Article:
4. The Trinity is like one man who is simultaneously a father, brother, and husband. This is an often used (and ancient) analogy, but it only serves as another illustration of modalism. Father, brother, and husband only describe various functions of one person. Each function cannot exist in a simultaneous relationship with each other, can’t talk to each other, and cannot exist in an eternal fellowship with each other. In other words, these are modes of existence, not distinct persons.

There are others like a human being (one human, yet has a spirit, soul, and a body) the sun and its rays, and (my personal favorite) 3-in-1 shampoo! But they all, very literally, fall short of the glory of God. In sum, there is no analogy that we know of for the Trinity.

Bad Analogies, Good Stepping Stones?

Some know that these are wrong, but believe that they provide a good “stepping stone” for children. However, I would be very careful with this idea. In truth, they don’t present a stepping stone to anything but the heresy they illustrate. Others may use these analogies as temporary place-holders to keep the questions at bay until their children get older. But, as I alluded to before, things don’t really get any better later on. At best, this methodology can introduce a sense of betrayal when kids find out that the analogies don’t work. At worst, they can make older children think that you are not really well-informed on the subject which causes them to wonder what else you taught them about which you are not well-informed.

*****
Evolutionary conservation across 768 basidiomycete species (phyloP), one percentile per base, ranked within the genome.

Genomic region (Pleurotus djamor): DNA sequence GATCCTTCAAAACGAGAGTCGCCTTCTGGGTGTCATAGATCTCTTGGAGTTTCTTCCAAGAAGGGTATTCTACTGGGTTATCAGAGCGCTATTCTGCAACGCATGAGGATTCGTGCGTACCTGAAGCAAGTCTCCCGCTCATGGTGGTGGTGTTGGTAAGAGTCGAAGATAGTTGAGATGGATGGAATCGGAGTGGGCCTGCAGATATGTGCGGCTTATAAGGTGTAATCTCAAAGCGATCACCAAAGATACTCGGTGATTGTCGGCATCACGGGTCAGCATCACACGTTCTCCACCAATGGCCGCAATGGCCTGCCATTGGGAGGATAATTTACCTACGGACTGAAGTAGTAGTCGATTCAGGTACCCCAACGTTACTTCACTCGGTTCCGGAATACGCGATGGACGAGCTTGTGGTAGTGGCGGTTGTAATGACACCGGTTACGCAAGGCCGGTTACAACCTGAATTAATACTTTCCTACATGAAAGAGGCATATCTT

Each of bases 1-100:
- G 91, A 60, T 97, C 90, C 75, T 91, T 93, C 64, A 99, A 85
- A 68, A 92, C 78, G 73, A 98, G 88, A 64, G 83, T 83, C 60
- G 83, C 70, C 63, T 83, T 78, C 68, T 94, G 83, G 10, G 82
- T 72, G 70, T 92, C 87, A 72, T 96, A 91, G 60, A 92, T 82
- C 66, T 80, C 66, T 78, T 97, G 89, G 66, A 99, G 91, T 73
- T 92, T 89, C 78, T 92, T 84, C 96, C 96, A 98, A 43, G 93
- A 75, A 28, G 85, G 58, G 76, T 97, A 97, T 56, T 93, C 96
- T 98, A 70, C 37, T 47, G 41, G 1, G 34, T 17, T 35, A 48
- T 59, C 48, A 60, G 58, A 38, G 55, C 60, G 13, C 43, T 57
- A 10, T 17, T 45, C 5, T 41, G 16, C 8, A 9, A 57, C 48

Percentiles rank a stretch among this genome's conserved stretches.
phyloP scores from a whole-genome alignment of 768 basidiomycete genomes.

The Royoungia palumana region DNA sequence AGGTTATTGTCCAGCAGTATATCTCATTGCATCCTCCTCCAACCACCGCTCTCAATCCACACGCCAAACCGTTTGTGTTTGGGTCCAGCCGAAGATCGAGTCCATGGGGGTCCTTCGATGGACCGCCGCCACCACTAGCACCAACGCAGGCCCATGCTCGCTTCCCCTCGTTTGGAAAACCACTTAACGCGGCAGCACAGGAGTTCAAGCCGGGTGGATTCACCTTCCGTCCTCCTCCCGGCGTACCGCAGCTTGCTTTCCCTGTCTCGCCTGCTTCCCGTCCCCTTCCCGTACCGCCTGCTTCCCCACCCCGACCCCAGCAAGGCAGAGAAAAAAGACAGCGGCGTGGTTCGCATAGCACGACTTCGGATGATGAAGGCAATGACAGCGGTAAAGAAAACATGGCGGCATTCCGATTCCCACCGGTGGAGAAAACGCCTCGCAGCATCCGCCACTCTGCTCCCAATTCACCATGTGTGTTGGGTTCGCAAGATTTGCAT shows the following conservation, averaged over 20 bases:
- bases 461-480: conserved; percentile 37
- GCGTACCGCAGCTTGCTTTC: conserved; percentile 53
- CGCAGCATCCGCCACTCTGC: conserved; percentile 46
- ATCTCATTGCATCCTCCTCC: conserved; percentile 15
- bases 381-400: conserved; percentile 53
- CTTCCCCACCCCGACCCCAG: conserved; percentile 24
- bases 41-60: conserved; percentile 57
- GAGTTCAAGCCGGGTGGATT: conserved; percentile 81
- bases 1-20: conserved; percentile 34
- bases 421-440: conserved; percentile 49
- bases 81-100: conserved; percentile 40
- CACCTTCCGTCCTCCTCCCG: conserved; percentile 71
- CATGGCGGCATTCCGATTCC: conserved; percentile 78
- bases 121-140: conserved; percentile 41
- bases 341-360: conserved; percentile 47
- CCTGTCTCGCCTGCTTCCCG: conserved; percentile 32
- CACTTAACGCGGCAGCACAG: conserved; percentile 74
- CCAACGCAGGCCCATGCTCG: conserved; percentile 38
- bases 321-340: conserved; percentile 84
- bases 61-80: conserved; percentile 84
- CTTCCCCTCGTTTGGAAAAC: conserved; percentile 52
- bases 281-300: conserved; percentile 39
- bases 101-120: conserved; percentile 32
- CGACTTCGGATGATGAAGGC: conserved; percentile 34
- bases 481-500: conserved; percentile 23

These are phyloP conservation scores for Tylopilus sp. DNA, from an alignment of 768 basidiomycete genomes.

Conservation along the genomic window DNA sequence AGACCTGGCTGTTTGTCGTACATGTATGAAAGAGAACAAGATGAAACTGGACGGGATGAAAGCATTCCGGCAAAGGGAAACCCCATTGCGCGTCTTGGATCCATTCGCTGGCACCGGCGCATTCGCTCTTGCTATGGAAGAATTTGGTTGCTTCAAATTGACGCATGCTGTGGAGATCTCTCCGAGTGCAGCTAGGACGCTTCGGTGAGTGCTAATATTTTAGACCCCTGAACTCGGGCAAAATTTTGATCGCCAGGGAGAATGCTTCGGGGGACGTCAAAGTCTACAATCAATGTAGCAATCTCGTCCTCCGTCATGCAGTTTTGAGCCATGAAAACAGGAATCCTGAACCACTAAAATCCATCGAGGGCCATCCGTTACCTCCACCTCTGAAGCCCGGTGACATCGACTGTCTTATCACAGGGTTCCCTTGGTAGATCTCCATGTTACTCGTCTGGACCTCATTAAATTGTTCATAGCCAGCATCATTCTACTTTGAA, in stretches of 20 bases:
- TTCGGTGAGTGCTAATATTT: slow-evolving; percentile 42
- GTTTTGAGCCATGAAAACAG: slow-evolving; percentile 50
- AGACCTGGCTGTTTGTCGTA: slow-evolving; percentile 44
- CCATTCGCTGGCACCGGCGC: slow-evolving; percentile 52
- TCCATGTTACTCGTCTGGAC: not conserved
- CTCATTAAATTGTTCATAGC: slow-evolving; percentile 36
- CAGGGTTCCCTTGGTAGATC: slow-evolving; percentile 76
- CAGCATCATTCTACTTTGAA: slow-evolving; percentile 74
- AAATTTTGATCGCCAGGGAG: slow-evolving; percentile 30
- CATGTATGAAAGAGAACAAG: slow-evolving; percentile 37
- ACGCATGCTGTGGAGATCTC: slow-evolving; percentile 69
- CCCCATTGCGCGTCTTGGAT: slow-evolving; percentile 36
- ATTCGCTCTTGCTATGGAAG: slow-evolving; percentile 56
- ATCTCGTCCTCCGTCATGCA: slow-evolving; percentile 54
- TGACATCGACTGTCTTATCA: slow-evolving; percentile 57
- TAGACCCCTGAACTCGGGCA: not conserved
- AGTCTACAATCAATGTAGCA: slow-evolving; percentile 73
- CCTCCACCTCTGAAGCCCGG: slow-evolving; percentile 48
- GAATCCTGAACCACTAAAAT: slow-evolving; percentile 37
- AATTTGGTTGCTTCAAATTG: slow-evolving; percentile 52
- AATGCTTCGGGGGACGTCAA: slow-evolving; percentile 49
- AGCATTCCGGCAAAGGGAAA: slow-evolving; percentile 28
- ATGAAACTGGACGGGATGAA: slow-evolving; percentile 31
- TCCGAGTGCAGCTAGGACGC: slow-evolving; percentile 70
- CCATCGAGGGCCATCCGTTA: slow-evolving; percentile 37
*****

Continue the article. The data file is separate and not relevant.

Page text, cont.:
What We Should Really Be Explaining to Our Children Instead

Ineffable. I love this term. I love it most of all in relation to God. It ranks among simplicity and aseity as the top three attributes of God that we often fail to teach.


Too great or extreme to be described by words

Indescribable, beyond words, beyond description, beggaring description are all synonyms. However, I think the best is simply the word “mystery.” We worship the ineffable, indescribable, mysterious God who is so often beyond words.

Far from stumbling over our words attempting to explain the Trinity to children, we should be using the doctrine of the Trinity to teach them about mystery. Mysteries are things that we don’t know or cannot know. They are things that have not been revealed or are yet to be revealed to us. Many mysteries will be forever tagged with the term ineffable.